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Author ORCID Identifier


Campus-Only Access for Five (5) Years

Document Type


Degree Name

Doctor of Philosophy (PhD)

Degree Program


Year Degree Awarded


Month Degree Awarded


First Advisor

Nikunj Kapadia

Second Advisor

Nikolaos Artavanis

Subject Categories

Finance and Financial Management


This dissertation consists of three essays that examine investor behavior using mutual fund flows. Despite the ability to explain many puzzling phenomena in financial markets, direct tests of reference-dependent preferences of Kahneman and Tversky (1979, 1992) have mainly been conducted in experimental settings. In the first essay, we propose a novel test based on revealed preferences of real-world investors. Following Berk and van Binsbergen (2016) and Barber et al. (2016), we use the well-documented mutual fund flow-performance relationship to examine if investors have different preferences over gains and losses when they evaluate performance. We infer investors' utility function from mutual fund flows instead of structurally estimating it with experimental or field data. We find that investors place a greater emphasis on losses than gains. Moreover, institutional investors always penalize risk, yet retail investors are risk-averse only over gains but risk-seeking over losses, in line with reference-dependent preferences rather than global risk aversion.

Shumway (1997) and Ang, Chen, and Xing (2006) show that if investors place greater emphasis on losses than gains, they require a higher risk premium for downside risk rather than upside potential. Despite the intuitive appeal and theoretical justification, there is little empirical evidence regarding downside risk in asset pricing, mainly due to problems inherent in estimating downside risk. In the second essay, we argue that Berk and van Binsbergen (2016)'s approach to testing asset pricing models using the relation between investor flows and risk-adjusted returns is well suited for examining the merits of downside risk. We extend the analysis of Berk and van Binsbergen (2016) and Barber et al. (2016) by showing that investors care more about downside market risk than unconditional market risk when choosing mutual funds. We find that investors' sensitivity to downside risk increases following market crises and is more pronounced among funds with conservative investment objectives. Finally, we find that investors' response to downside risk is not subsumed by information/influence from Morningstar ratings.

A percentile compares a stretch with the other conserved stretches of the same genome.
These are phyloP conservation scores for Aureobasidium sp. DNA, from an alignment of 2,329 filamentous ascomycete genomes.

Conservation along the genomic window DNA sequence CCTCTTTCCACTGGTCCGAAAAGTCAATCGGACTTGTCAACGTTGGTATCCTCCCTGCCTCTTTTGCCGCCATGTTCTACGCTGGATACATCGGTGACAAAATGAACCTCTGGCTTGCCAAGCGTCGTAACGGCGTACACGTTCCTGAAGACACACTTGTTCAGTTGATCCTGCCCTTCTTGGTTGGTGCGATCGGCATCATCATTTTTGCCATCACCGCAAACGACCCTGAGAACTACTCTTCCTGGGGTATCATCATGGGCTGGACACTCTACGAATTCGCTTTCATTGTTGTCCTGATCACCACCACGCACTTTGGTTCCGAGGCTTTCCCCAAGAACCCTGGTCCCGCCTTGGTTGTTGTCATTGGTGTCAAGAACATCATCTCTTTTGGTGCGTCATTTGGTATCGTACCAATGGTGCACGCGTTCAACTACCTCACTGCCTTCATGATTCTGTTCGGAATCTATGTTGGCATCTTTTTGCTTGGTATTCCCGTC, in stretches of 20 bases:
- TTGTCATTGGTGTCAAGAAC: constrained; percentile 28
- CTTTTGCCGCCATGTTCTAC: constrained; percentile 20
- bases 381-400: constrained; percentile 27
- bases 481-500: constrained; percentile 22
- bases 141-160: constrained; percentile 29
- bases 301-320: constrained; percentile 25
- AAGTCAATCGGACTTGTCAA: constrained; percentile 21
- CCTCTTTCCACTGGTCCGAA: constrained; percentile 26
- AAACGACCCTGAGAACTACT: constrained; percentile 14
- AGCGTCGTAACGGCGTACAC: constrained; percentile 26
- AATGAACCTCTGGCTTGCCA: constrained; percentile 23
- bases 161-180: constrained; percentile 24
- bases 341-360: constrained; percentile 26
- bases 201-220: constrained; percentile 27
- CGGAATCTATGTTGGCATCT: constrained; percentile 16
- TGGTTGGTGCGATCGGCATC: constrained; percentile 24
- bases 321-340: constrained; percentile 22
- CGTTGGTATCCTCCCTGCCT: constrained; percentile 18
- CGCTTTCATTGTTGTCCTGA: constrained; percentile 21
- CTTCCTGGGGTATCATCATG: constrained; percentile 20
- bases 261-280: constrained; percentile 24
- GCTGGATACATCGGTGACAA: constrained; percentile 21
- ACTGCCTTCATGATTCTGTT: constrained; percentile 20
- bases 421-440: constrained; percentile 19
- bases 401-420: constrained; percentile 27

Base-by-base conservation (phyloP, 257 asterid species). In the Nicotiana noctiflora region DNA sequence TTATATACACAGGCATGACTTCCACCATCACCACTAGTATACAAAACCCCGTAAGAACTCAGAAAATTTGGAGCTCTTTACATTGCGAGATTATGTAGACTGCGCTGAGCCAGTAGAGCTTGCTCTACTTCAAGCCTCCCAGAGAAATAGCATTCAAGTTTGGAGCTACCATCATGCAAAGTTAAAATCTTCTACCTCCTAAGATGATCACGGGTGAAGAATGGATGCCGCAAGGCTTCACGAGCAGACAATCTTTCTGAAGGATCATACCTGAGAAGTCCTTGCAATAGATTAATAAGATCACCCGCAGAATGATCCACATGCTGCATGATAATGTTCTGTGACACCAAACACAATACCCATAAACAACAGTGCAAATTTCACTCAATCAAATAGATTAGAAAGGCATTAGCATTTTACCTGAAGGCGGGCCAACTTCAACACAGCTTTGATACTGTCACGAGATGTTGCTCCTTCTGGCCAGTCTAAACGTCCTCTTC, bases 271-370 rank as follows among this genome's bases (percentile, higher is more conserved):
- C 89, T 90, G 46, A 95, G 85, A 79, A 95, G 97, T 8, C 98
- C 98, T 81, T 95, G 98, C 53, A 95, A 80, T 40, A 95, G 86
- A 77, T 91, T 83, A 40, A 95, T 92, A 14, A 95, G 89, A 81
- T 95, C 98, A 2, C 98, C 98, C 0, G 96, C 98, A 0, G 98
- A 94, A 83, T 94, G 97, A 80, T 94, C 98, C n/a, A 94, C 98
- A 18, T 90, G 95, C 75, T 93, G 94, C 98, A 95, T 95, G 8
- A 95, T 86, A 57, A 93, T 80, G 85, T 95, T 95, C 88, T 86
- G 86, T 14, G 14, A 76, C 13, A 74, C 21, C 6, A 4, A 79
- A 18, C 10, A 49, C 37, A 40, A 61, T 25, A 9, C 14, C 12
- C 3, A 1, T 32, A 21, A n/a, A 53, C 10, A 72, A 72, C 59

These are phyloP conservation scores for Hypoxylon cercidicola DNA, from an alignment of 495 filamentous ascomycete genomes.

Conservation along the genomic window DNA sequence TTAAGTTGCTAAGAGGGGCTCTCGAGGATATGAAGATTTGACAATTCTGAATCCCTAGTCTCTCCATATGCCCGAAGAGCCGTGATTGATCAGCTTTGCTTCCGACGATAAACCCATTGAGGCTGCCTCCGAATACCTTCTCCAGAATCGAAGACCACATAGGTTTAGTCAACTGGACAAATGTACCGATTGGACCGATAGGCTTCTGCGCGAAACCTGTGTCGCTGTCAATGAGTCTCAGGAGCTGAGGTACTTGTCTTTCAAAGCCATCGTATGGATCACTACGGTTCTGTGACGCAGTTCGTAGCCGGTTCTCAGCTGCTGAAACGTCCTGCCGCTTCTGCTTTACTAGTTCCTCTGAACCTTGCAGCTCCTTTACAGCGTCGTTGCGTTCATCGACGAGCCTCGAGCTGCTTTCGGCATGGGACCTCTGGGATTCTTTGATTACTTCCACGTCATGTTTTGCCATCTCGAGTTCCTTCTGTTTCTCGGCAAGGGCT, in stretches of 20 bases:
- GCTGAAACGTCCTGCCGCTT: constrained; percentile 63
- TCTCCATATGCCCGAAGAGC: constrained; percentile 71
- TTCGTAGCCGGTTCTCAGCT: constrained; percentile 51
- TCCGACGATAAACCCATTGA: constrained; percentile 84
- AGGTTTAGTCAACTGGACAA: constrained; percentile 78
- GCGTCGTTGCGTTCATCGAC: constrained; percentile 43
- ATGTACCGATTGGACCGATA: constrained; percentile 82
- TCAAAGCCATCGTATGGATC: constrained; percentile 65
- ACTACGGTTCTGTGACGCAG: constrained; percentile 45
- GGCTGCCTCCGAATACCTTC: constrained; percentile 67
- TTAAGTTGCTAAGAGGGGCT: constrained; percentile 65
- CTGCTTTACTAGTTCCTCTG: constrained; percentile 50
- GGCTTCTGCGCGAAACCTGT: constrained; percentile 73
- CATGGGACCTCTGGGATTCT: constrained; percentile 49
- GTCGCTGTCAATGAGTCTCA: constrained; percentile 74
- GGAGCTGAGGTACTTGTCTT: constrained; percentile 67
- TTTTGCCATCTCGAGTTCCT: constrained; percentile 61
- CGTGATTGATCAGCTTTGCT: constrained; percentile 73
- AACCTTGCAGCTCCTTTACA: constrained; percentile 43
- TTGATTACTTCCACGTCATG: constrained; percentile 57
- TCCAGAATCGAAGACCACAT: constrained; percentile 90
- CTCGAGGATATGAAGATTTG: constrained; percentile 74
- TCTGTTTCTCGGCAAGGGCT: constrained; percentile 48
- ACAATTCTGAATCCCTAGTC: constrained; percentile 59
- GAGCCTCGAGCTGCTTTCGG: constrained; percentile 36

Many mutual funds that employ hedge fund strategies with both long and short equity positions were launched after the 2007-2009 financial crisis and assets under their management grew rapidly over the past decade. In the third essay, we examine the performance of and flows to these funds relative to traditional mutual funds and hedge funds in order to understand the reasons underlying their recent popularity. Early studies on hedged mutual funds (e.g. Agarwal et al. (2009) and Chen et al. (2013)) document that they outperform traditional mutual funds due to superior investment strategies employed by skilled managers. However, we find that the outperformance vanishes over time as more funds compete to offer similar strategies in line with the findings of Wahal and Wang (2011) and Hoberg et al. (2018) that competition limits the ability to generate alpha. Finally, investors direct flows to hedged mutual funds, especially to market-neutral funds, when investor sentiment is low, suggesting that investors use these funds as a hedge against downside risk due to their low betas.